studios to create, edit, print, store and share digital content.
The do-it-yourself, or DIY, content market represents serious dollars.
According to Five Technologies to Watch, in 2005 consumers will
spend about $14 billion on devices for DIY content creation, which
represents about one third of the total sales of digital cameras
and camcorders. DIY content creation will not be a primary sales
volume driver, but DIYers, while smaller in number, spend higher
dollars for better equipment and help fuel the demand for new computers,
peripherals and multimedia production software. With the rapid advancement
and abundance of digital devices on the scene, aspiring photographers,
filmmakers, musicians and artists will help make the DIY or digital
home studio market thrive in the years to come.
Electronic gaming is a rich and dynamic component
of the consumer electronics world. Shipment revenues of consoles
and portable game platforms are expected to increase 18 percent
to $3.7 billion in 2005, according to CEA market research cited
in the publication. In addition, PC-based gaming has developed into
a multi-billion dollar industry of its own and spawned new segments
such as PDA and cell phone gaming platforms. Next generation consoles
from Microsoft, Sony and Nintendo which will launch in late 2005
and early 2006 will be the next big opportunity for the video game
market. These consoles can act as a cornerstone for the digital
home by incorporating high-definition movie playback, online game
play, digital camera and camcorder connectivity, and the ability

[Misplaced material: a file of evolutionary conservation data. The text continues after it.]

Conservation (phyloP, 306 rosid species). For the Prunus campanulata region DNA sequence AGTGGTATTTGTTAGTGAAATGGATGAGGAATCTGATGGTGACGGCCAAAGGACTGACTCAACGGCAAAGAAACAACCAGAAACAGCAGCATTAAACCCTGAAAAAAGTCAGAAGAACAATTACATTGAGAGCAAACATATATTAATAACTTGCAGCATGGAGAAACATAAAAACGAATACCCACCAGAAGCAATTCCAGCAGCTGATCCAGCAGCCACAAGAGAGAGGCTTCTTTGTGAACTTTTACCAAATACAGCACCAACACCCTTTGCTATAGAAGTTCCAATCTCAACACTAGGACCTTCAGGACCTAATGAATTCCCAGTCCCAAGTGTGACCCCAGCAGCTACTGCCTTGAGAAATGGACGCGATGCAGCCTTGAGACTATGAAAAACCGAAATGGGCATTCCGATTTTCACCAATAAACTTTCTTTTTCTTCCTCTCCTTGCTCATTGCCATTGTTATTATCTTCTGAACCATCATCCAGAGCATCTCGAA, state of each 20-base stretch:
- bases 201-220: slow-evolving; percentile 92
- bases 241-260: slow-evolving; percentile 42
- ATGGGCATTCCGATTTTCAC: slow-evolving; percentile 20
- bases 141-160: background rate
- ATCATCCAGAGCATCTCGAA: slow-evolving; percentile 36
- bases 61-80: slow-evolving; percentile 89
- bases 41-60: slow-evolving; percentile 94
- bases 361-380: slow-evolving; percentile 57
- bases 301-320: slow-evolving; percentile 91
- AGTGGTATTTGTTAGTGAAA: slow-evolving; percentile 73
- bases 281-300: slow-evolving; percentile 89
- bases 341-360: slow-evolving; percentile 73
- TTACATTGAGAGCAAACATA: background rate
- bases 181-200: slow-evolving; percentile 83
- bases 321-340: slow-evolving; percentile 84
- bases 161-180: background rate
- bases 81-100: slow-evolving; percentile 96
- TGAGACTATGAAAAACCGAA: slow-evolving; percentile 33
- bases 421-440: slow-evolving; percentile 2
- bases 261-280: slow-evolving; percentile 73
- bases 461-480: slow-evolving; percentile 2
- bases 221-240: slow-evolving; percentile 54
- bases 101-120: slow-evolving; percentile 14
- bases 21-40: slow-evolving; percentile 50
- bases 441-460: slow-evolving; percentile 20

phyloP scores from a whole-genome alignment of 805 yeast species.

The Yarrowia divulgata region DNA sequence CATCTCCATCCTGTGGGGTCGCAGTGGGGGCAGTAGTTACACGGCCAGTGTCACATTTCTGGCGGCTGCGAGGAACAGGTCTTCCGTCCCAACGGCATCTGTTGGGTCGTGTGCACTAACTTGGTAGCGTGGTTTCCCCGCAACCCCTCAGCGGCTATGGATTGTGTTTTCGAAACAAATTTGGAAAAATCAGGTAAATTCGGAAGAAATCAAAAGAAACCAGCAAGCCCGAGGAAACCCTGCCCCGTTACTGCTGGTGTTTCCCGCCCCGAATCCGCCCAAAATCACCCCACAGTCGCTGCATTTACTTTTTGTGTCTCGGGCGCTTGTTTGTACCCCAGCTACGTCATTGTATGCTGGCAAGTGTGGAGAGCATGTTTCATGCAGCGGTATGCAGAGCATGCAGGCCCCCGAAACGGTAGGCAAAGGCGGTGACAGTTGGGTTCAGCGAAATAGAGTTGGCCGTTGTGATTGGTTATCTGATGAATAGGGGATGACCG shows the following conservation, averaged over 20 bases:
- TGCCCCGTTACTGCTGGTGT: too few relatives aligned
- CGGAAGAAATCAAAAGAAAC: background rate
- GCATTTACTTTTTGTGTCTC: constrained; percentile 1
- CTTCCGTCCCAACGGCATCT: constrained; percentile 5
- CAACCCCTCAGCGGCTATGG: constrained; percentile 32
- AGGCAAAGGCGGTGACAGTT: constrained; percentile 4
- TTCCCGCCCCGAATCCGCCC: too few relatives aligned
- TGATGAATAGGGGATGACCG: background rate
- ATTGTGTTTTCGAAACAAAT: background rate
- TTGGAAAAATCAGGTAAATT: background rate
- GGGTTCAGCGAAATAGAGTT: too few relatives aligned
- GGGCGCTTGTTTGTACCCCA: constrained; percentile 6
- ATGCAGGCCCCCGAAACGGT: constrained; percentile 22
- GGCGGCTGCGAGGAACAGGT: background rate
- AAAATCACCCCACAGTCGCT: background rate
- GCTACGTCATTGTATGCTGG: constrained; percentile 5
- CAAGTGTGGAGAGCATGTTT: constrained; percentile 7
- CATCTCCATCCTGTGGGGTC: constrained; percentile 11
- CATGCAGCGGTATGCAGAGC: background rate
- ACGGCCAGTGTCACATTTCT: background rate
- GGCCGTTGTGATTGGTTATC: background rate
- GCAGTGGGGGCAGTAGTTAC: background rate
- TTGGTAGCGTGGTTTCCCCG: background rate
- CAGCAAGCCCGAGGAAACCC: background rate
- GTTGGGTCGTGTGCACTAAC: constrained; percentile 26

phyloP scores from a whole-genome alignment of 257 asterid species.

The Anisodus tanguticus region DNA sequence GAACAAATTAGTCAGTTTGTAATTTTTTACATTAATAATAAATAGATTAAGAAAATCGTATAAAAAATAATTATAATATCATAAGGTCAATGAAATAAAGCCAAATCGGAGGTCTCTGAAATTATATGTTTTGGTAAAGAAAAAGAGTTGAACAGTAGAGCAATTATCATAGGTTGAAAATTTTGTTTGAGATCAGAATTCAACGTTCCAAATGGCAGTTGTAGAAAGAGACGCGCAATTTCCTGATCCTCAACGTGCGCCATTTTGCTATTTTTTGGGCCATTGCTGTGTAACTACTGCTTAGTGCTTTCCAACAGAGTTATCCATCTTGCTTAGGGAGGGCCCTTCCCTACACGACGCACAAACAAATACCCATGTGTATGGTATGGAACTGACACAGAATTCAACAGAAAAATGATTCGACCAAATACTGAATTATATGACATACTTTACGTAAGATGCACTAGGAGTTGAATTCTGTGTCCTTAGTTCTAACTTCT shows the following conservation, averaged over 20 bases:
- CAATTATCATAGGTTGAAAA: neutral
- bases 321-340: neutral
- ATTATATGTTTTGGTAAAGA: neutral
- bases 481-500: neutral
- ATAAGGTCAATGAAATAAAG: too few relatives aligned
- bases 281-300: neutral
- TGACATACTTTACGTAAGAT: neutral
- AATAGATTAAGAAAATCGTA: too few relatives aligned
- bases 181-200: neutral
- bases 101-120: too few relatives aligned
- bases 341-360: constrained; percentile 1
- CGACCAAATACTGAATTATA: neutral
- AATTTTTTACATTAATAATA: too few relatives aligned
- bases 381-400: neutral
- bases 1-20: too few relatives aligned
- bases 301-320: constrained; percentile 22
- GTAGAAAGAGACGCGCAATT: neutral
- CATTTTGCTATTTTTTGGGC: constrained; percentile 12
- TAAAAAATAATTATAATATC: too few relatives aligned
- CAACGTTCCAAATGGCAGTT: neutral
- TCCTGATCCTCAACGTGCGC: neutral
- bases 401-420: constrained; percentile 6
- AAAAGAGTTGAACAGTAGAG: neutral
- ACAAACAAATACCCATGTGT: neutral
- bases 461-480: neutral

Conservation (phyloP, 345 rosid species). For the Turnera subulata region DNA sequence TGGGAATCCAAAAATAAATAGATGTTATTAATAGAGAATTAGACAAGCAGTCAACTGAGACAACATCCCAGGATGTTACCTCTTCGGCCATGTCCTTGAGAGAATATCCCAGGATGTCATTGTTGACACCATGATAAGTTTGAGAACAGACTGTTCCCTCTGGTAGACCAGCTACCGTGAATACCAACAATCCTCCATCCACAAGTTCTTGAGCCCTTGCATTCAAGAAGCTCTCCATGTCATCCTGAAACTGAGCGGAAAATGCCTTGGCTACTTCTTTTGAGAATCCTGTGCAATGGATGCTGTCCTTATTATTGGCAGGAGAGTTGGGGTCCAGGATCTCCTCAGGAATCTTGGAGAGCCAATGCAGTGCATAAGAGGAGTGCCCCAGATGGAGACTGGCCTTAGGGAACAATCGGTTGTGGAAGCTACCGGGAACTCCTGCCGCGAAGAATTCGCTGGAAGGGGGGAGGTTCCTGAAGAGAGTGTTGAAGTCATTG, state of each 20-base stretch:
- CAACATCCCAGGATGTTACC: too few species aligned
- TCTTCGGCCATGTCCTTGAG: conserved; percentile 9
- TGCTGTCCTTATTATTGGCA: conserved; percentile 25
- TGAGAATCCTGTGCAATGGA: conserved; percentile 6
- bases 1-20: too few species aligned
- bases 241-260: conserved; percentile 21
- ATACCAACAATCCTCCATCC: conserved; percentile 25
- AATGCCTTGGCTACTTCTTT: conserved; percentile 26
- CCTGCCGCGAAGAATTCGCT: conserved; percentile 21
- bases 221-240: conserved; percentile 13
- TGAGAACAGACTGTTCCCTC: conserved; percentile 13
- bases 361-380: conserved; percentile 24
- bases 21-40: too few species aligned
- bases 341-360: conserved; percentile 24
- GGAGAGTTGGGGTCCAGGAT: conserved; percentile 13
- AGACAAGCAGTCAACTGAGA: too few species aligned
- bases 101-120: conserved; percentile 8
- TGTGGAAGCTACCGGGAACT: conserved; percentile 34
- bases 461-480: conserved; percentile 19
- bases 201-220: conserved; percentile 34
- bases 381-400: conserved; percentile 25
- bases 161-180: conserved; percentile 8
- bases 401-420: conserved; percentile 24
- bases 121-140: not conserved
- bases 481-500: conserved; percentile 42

to access computer files stored on a PC. On the console and PC gaming
front, plans are in the works for on-demand game services offered
through cable, satellite or IPTV and the possibility of a "personal
game room" looks to be the next big thing in the custom installation
world. Mobile gaming also continues to be big, with the market expected
to reach $1.5 billion by 2008.
Finally, with the transition to digital well
underway, the market for innovative television displays will continue
to grow exponentially. With a renewed focus on home design and space,
flat panel displays such as plasma, LCD and DLP have become increasingly
popular. These sets promise a big screen and unprecedented picture
quality in a thin package and sales of each will continue to grow
even as the average wholesale TV price increases from $323 to $533,
according to CEA forecasts. Still on the horizon for the TV market
are newer, thinner display technologies, surface conduction electron
emitter (SED) and organic light emitting diodes (OLED), which will
succeed today's flat panel display technologies and become the upgrade
TVs of the near future. All combined, the volume of expected sales,
the increased competition and the government's effort to accelerate
the transition create a market for display technologies that is
sure to be hot long into the future.
The 2006 edition of Five Technologies to
Watch also includes a special section dedicated to future technologies
just emerging on the consumer electronics market. Hydrogen fuel
cells for portable devices, radio frequency identification (RFID)
chips, biometric scanners and nanotechnology will all help to create
new CE products that will be more convenient, more personalized
and more powerful than those of today.